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September 20, 2018

Trying to Raise Our Sons Right

I watched that video clip that went viral last week of a pregnant woman being mercilessly battered by her husband. It was gripping, unnerving to watch.

I may be naïve, maybe even vain, but I don’t believe there is any justification whatsoever that can warrant a man to lay his hand on a woman. No matter how annoying her behavior, no matter how atrocious her actions may be, she does not deserve a beating. There is no justification whatsoever for domestic violence, period. I however do acknowledge that there are women who abuse their men too — that I know.

Now, each time I learn of a domestic violence case, the first thing that comes to mind is: how was this child raised? Did they grow up in an environment where abuse was common, perhaps even normal? Was it an accepted behavior? Did they grow up in the kind of culture where beating one’s wife is regarded as a sign of love? Where men believe it is the best way to discipline their wives? Did the child grow up believing this is how men exercise their masculinity and authority in the home? And did the battered woman grow up believing that being physically assaulted is all part of submission? Those are the first questions I ask myself whenever I hear of a domestic violence situation.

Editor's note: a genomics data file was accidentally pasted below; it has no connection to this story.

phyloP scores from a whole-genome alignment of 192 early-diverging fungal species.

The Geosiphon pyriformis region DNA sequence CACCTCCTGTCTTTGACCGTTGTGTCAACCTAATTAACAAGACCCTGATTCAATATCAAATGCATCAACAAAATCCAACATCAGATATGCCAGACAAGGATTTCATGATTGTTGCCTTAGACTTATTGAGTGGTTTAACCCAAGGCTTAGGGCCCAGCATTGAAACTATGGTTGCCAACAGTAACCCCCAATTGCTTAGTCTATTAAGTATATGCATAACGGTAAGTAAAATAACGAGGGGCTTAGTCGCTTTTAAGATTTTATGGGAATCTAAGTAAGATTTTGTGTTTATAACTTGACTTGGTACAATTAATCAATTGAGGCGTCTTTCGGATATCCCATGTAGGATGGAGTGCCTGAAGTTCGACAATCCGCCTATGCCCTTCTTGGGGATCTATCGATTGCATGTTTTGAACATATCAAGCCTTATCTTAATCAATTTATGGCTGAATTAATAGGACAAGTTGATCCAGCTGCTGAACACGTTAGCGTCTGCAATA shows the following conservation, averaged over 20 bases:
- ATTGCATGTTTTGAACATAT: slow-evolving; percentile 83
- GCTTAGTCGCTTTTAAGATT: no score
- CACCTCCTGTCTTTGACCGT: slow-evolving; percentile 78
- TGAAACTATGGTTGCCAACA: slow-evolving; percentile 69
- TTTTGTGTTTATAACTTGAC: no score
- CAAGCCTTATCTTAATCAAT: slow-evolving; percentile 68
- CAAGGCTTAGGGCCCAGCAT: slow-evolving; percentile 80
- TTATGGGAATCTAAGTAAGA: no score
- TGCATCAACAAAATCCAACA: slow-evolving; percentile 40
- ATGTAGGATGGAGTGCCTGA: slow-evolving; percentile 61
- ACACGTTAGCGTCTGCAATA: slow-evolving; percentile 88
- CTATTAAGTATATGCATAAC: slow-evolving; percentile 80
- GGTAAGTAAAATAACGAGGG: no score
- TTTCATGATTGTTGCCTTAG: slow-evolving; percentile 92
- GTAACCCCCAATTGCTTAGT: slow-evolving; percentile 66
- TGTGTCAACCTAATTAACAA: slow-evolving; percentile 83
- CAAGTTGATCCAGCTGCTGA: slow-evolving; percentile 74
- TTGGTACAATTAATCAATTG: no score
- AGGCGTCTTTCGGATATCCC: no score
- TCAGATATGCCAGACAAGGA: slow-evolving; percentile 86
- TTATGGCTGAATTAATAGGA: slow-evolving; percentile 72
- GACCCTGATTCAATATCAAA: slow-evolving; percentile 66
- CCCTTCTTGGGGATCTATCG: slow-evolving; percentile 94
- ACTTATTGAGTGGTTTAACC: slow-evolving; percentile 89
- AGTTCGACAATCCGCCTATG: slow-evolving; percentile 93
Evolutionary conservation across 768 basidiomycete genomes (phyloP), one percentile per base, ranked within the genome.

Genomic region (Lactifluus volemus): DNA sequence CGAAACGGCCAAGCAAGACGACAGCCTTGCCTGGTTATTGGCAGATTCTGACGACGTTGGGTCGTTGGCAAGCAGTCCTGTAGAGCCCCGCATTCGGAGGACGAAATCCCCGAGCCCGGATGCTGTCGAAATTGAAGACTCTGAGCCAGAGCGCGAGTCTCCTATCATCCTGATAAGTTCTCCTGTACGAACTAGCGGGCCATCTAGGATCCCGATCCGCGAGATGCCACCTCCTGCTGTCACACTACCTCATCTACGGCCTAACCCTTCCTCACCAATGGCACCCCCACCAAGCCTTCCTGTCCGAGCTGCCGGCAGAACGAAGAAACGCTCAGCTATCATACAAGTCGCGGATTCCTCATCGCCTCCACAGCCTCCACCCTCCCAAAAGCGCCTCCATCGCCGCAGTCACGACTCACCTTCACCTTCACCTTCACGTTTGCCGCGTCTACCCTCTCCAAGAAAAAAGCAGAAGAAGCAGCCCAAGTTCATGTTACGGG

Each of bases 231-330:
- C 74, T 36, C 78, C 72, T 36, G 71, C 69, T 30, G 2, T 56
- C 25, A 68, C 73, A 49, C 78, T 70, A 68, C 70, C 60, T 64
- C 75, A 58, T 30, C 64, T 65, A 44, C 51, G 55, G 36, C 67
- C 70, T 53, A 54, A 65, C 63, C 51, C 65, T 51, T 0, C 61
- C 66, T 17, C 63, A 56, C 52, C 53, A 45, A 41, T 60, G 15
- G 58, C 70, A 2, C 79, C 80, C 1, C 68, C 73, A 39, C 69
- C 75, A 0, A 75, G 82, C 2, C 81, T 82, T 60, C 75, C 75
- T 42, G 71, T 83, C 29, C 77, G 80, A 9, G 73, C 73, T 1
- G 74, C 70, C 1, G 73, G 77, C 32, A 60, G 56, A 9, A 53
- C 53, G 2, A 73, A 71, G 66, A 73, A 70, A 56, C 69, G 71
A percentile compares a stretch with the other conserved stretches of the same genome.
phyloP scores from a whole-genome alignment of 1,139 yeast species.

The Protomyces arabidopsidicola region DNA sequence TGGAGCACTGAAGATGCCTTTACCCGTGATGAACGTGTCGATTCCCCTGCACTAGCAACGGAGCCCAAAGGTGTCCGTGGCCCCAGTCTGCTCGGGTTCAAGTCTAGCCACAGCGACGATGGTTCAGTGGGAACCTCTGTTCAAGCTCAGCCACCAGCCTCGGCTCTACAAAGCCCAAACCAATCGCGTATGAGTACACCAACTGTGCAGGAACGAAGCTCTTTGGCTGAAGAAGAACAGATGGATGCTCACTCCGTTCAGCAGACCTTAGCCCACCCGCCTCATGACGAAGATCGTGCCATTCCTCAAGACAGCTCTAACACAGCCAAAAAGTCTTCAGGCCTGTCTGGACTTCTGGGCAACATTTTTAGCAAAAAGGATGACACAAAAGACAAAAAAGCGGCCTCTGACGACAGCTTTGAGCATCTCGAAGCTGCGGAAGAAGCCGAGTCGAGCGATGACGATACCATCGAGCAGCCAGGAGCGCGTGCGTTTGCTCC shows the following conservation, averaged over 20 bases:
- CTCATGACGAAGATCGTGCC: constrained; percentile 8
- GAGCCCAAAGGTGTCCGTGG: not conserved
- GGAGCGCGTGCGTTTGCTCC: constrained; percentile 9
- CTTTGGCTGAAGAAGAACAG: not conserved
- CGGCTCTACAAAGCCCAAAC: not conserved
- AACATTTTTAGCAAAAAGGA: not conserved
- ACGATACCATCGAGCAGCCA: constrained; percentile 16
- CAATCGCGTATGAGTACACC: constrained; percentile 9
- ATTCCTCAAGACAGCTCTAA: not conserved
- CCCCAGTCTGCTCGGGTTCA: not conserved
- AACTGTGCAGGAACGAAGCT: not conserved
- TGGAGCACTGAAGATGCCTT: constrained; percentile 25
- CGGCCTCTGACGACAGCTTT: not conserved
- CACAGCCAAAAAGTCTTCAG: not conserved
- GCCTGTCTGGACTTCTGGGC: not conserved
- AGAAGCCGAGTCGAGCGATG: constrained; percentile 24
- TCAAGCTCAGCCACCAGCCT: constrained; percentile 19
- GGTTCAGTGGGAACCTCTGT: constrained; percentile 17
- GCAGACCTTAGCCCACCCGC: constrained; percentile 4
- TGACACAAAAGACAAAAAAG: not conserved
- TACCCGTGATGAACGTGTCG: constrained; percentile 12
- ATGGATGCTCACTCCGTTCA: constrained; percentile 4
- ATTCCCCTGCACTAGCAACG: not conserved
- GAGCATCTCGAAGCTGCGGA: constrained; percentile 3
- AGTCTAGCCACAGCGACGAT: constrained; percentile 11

Now, allow me to speak as someone who is raising boys only — we have two sons aged two and four years. We are keen on raising our sons in a healthy environment, one that has no room for that kind of assault. What we are trying to do is raise our boys to become men whose interaction with women will be one of respect, understanding, appreciation and courtesy. We will raise them with values that will help them understand that it is never right to hit a woman, no matter the circumstance, no matter the rage that one is feeling at that particular moment.

Further, we will offer them lessons that will inculcate in them a sense of responsibility; where they will be responsible enough to take action in case they come across a domestic violence incident and not merely be onlookers — just standing there and witnessing a woman being battered while doing nothing because ‘it’s none of my business’, but men who will be bold enough to intervene and assist. We will let them know that it’s not just about doing nothing, but actually doing something too.

We are also aware that we are our sons’ first teachers; their role models. What we do, they will do. How we behave, they will behave. How they see their father treat me is how they will likely treat their wives. How they see me behave and treat their father is how they will likely expect their women to behave. We are acutely aware of and conscious of this every other day, because we know that children learn more with their eyes than with their ears. We are not perfect parents, but we will do our best to raise model gentlemen, so help us God.

I also have a word to fellow parents raising daughters — how are you raising them? Are you raising them to be confident enough, to know that they don’t have to depend on a man for their existence? Girls who will grow up knowing that they can still go on to have a meaningful, happy and productive life without necessarily clinging on to that man who batters her senseless? Women who are brave enough to walk away from the man they love — for the sake of their own lives and those of their children? Women who will not succumb to society’s expectations of them — that they must be married?

We have to do this together — we who are raising sons and we who are raising daughters. We must raise a generation of respectful people.

The writer is a motherhood blogger at www.mummytales.com

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